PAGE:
So, getting back to Christmas Shoes…so, we lived it, in a way. We had Mommy, in her final moments, on Christmas Eve, away from the family, and struggling with what to do. Did we expect that we would lose her? No. Was Noah asking to go out and buy some shoes for Shannon to wear? No, because that would just be pointless and cheesy and (Nevermind, going to stop the rant there). But all the same, my kids had to go through that Christmas without knowing what would happen. They had hope, but I know they had fear as well. And then the pain of losing her just days after the magical time of year for a kid. The remarkable thing to me is that, last year and this year, they are still feeling the magic of this time of year. They aren’t marred in grief and anxiety, they aren’t dreading the times ahead. They are celebrating family and memories and love. Now, I try my best to continue traditions and continue to include Shannon as part of our holiday traditions. 2 years in a row now, I’ve still put out her stocking. And on Christmas Eve, it will be filled with socks, candy, games, and fun stuff she loved to share with the kids. That will continue to be her little gift back to them.
So, maybe my hope is that, while they do still honor her memories and hold their love for her in their hearts, that my kids aren’t going through the same sadness I get at this time of year, because instead of thinking about the particular day, and instead of looking at Timehop or Facebook On This Day and realizing what I was doing in the days before everything hit bottom…maybe they are just living her spirit in the here and the now. And maybe Christmas night isn’t a reflection on where they were before, but where they are going in the future. That would be a great thing to hold onto at Christmas, a great way to honor Shannon and live her spirit, without marking specific days with sadness and grief. And maybe it’s a lesson I can try to live a bit better each year, to focus more on where we are going, and less on how we got there.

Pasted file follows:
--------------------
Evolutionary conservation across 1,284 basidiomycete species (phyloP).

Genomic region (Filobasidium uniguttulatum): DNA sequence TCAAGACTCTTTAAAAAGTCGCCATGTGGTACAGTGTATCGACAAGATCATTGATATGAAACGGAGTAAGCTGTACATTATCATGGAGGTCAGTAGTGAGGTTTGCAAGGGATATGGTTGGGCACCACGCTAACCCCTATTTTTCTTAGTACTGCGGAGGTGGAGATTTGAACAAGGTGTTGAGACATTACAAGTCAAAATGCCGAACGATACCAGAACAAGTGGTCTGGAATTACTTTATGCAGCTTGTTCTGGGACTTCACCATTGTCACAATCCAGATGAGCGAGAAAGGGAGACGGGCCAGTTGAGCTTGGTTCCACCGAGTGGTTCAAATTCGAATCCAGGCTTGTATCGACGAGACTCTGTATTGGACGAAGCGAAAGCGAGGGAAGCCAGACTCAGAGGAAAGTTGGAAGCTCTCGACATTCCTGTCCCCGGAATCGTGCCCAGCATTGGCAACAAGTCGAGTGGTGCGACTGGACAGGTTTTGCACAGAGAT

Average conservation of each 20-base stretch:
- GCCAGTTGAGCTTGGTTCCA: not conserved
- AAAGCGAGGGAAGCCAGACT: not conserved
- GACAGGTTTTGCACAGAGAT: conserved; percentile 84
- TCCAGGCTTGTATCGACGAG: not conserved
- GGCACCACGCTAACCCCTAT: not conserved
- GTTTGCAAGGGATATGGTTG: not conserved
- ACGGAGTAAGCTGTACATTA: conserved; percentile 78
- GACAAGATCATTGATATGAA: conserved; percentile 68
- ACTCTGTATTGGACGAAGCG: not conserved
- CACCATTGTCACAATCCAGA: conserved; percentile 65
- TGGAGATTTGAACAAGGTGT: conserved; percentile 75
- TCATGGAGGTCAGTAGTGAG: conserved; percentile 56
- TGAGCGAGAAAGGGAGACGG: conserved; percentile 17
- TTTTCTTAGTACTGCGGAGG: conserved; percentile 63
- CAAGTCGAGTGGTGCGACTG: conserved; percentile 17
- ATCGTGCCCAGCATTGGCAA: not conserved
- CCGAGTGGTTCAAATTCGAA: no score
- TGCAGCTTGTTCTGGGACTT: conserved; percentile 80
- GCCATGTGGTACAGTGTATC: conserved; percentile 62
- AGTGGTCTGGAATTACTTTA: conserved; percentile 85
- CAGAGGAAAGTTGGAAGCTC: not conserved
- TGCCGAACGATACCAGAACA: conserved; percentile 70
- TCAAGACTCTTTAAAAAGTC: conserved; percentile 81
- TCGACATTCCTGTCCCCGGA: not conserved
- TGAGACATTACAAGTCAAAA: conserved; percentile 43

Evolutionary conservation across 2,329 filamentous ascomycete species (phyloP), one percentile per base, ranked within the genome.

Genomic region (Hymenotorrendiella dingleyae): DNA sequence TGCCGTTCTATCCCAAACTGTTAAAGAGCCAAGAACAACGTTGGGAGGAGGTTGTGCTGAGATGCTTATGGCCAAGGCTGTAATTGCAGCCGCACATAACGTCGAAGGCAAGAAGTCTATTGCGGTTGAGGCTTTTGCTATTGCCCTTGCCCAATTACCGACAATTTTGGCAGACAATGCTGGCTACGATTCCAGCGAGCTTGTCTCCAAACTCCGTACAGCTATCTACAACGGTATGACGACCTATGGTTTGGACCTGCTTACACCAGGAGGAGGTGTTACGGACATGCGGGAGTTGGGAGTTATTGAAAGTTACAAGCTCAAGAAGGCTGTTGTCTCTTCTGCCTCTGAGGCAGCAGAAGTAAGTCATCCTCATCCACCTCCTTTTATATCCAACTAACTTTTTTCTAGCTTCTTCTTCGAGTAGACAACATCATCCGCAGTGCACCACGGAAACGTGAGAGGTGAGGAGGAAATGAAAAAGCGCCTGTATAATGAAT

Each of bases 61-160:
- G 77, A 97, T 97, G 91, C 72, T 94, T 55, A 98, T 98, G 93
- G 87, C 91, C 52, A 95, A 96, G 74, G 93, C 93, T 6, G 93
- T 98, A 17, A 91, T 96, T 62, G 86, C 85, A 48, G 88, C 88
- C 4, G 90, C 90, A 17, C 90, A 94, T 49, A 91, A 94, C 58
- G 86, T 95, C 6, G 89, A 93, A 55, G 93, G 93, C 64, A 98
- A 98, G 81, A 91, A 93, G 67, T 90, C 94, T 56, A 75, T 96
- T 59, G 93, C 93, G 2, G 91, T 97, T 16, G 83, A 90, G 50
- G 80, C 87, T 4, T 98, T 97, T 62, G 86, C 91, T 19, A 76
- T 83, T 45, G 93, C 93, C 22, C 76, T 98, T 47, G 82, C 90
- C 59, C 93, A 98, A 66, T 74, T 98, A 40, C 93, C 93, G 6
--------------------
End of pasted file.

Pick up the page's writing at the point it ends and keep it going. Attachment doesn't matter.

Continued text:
Speaking of socks…I want to float something here…at least the idea of something, and see if anyone feels like it’d be a great way to keep Shannon’s memory and energy alive. So, among the more dreadful and sucky parts of widowhood is cleaning up. No, I don’t mean keeping the house clean (that gets to be it’s own animal with two kids who complain every one time a month I ask them to clean up their own rooms). I mean pairing down the stuff for two into just your stuff. So, one thing I put off doing anything about was Shannon’s socks. I’m not kidding when I tell you, she had enough socks to fill a large Rubbermaid bin. That girl LOVED fun socks. Christmas, Halloween, fuzzy, toed, Moose…whatever. She went sock crazy. So, when I was going through that large bin of socks, my first goal was to make pairs. But as I did that, I started sorting two piles…plain socks and special socks. I ended up with probably about 30-40 pairs of socks that I don’t just want to get rid of. And while I did repurpose a few to the kids, their feet aren’t anywhere close to big enough to fit them. So, let me just leave you with a question for now…would it be weird or kind’ve grody to pass along second hand socks to someone? Thoughts? Obviously, they have been washed (I’m not a savage).